This article is limited to the Biblical notion of prophet. For general information and bibliography, see prophetism (in the bible).
The etymology of the Greek προφήτης, from which prophet derives, suggests the fundamental note in the definition of a prophet: he is one who speaks (φημί) for (πρό) another, i.e., in the present case, for God.
It is not clear that the Hebrew word for prophet, nābî', has exactly this significance. Most likely it is a passive participial form of a root meaning to call (cf. Akkadian, nabû ); that is, it designates someone called by God, although it is possible that the Hebrew word is active in form and so designates a speaker (for God). In any event, the central concept is surely one of divine communication; and if etymology cannot determine the concept completely, the actual history of the Prophets of the Bible makes it clear that they were men who brought God's word to others.
The basic sources of information on what constitutes a Prophet are the accounts of the call to prophecy in the Old Testament (Is 6.1–13; Jer 1.4–19; Ez 1.1–3.21; Am3.7–8; 7.14–16). These and other passages reveal the following essential factors in the prophetic role: the Prophet is delegated to speak for Yahweh (Is 6.8–9; Jer 1.9); the prophetic vocation is compelling even though the Prophet be reluctant or untalented (Am 3.7–8; Jer 1.7–8); God communicates His word to the Prophet (Is 6.9; Jer 1.7–9; Ez 2.8–3.3); and this communication involves visions and auditions, states analogous to those known in later mystics. The last assertion is often denied, but this is largely because of confusion concerning the meaning of mystic. Thus, the Biblical Prophet is one who has heard God's call and brings God's word to men. Primarily, then, the Prophet is an inspired speaker.
The Prophets did not write the books now called prophetic. Their words were preserved in oral tradition, and inspired writers recorded and arranged the traditional words; thus, it is the prophetic word as edited, arranged, and even added to by these writers that the Church now possesses in the inspired text. The modern interest in history has emphasized the effort to sift out the original prophetic message. This is important for reconstructing the history of Israel and its religion, but for theological interpretation it is the inspired prophetic book that counts. A study of the prophetic book in its present structure along the lines of Redaktionsgeschichte is often a fruitful avenue of interpretation. [see exegesis, biblical].
The Prophets of the Old Testament are divided into the four Major Prophets (Isaiah, Jeremiah, Ezekiel, and Daniel) and the 12 minor prophets, Hosea, Joel, Amos, Obadiah, Jonah, Micah, Nahum, Habakkuk, Zephaniah, Haggai, Zechariah, and Malachi. The terms major and minor have nothing to do with the relative importance of these men and their message; they simply refer to the respective extent of the prophetic books of the old testament. It must be remembered also that in the Old Testament the prophetic name and office were not confined to the 16 canonical Prophets of the modern Bible, the so-called writing Prophets. There are other men who appear in Israel's history, men such as elijah and elisha, who were equally the inspired bearers of God's word, although few of their words have been preserved in writing.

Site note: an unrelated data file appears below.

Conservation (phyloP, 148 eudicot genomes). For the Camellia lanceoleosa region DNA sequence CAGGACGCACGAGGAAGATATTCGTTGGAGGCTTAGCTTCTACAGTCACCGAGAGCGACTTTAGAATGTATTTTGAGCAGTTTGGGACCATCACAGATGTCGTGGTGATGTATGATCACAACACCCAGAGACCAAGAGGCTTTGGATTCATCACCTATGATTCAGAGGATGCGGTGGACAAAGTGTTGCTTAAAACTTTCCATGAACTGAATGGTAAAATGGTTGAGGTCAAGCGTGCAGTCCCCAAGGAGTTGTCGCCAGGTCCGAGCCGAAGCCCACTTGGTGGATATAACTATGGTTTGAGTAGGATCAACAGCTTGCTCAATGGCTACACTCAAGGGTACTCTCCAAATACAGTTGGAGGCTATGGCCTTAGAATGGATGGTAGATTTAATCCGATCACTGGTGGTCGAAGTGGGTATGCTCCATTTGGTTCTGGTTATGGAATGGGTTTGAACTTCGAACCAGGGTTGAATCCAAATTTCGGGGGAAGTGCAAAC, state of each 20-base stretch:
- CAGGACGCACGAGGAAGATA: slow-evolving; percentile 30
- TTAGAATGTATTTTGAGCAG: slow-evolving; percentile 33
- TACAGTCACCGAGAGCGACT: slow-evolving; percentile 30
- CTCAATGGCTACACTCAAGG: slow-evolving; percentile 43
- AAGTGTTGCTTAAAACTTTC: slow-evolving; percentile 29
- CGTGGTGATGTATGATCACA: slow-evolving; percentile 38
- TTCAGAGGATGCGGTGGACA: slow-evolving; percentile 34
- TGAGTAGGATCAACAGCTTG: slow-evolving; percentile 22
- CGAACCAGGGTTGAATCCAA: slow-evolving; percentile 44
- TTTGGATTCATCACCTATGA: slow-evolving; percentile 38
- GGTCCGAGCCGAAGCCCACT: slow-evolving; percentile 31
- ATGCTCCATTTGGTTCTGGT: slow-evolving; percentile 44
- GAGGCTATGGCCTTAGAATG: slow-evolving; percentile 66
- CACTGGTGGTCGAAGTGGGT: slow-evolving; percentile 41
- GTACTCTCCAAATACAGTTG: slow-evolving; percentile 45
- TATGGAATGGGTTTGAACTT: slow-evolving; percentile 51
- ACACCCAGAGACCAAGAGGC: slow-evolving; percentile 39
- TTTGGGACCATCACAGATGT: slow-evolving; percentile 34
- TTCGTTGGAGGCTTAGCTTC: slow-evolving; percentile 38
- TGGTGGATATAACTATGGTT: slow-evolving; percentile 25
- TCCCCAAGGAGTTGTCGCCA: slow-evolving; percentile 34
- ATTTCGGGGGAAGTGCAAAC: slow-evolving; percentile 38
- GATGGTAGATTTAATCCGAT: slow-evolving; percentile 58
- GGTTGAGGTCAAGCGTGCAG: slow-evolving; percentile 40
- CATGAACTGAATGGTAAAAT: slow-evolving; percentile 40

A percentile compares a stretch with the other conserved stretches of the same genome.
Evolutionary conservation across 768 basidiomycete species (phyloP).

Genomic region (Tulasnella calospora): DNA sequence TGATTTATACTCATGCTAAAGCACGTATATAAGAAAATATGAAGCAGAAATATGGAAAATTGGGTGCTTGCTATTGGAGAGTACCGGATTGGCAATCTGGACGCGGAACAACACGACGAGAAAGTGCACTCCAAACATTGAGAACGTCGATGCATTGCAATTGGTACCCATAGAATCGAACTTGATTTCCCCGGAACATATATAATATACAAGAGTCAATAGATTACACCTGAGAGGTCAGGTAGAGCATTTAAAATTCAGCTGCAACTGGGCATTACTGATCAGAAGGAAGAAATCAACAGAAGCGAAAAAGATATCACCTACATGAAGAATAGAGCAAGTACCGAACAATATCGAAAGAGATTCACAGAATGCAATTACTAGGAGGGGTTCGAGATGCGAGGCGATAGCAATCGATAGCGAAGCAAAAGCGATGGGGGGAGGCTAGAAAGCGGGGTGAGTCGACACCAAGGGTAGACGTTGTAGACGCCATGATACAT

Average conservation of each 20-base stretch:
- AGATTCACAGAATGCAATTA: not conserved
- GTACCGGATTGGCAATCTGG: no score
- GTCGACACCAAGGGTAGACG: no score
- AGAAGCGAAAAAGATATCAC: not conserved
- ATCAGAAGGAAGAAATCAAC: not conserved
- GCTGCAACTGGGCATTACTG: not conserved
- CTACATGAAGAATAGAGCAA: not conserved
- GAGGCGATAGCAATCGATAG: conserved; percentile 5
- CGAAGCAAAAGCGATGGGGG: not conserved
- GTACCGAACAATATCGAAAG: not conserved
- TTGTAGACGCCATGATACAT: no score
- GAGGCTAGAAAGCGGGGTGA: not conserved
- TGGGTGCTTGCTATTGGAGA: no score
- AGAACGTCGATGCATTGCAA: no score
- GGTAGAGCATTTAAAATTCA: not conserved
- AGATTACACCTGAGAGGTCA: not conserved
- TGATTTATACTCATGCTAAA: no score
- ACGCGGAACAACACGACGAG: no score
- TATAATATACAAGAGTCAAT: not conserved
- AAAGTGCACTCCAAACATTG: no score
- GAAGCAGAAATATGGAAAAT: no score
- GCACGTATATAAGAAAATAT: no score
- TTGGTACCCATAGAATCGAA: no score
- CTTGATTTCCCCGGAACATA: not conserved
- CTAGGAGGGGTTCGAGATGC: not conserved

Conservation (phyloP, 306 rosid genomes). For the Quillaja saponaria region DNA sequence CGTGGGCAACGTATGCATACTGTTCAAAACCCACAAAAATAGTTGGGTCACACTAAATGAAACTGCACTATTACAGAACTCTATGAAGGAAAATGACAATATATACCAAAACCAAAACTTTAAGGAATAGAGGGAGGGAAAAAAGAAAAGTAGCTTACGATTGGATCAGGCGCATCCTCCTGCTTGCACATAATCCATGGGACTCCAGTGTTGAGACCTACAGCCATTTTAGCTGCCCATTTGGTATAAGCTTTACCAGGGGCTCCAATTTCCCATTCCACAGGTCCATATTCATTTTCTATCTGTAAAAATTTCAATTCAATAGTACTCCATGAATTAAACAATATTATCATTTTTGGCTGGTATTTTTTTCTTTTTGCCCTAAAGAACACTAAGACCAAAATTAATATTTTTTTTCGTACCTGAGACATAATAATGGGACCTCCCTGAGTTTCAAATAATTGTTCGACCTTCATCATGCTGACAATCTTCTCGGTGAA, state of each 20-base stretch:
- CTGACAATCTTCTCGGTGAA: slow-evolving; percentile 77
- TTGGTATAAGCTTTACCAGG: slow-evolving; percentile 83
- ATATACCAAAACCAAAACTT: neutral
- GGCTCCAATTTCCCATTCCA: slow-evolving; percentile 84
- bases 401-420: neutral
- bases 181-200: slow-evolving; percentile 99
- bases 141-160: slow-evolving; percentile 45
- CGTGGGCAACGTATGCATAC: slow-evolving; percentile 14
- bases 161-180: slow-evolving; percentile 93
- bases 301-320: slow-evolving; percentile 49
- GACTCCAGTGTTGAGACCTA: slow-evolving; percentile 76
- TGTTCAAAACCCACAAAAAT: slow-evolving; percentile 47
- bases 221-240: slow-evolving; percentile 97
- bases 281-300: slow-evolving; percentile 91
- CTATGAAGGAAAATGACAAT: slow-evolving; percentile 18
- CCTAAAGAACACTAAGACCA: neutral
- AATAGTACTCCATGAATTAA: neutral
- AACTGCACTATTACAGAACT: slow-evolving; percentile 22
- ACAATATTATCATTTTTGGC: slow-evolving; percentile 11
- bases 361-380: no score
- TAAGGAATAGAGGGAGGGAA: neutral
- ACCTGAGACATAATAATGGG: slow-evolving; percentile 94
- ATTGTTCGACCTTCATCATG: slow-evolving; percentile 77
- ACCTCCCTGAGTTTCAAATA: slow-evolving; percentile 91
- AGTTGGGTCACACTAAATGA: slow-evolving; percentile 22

The New Testament offers few details about the experiences of the prophets in the early Church; but since they had much the same function as the Old Testament Prophets, admonition and prediction, one may conclude that the New Testament concept of prophet carries on that of the Old Testament.
Prophetess. In the Old Testament a number of women are referred to by the designation prophetess (Hebrew n ebî'â, feminine of nābî ), but little is told of the nature and function of the office. Presumably they acted and were regarded as being much the same as the male prophets. The earliest to be so designated are Miriam and Deborah. Miriam, the sister of Moses, is called a prophetess on the occasion of her song of triumph after the crossing of the Red Sea (Ex 15.20). Deborah was a "judge" in Israel, one who regularly decided cases brought to her (Judges 4.4–5). However, she is doubtless called prophetess because of her inspired (charismatic) intervention to save Israel and, more especially, because of her connection with the song found in Judges chapter 5.
The name prophetess is, to be sure, an anachronism in the time of Miriam and Deborah, as the Old Testament itself witnesses (1 Sm 9.9). The name is attributed to the two women by later writers, and the reason seems to be their connection with songs considered inspired. It is not likely, however, that the attribution would have been made unless later writers knew of women who functioned
as prophets and spoke under inspiration at a later stage of Israel's history.
Direct evidence of the presence of female prophets in Israel is found in 2 Kgs 22.14–20. When a book of the law was found on the occasion of the Temple restoration, Josiah consulted a prophetess, Huldah. (see deuterono my, book of.) Further, a false prophetess (and an effective false prophetess implies the acceptance of the possibility of a true one), Noadiah, opposed Nehemiah's efforts to restore Jerusalem (Neh 6.14).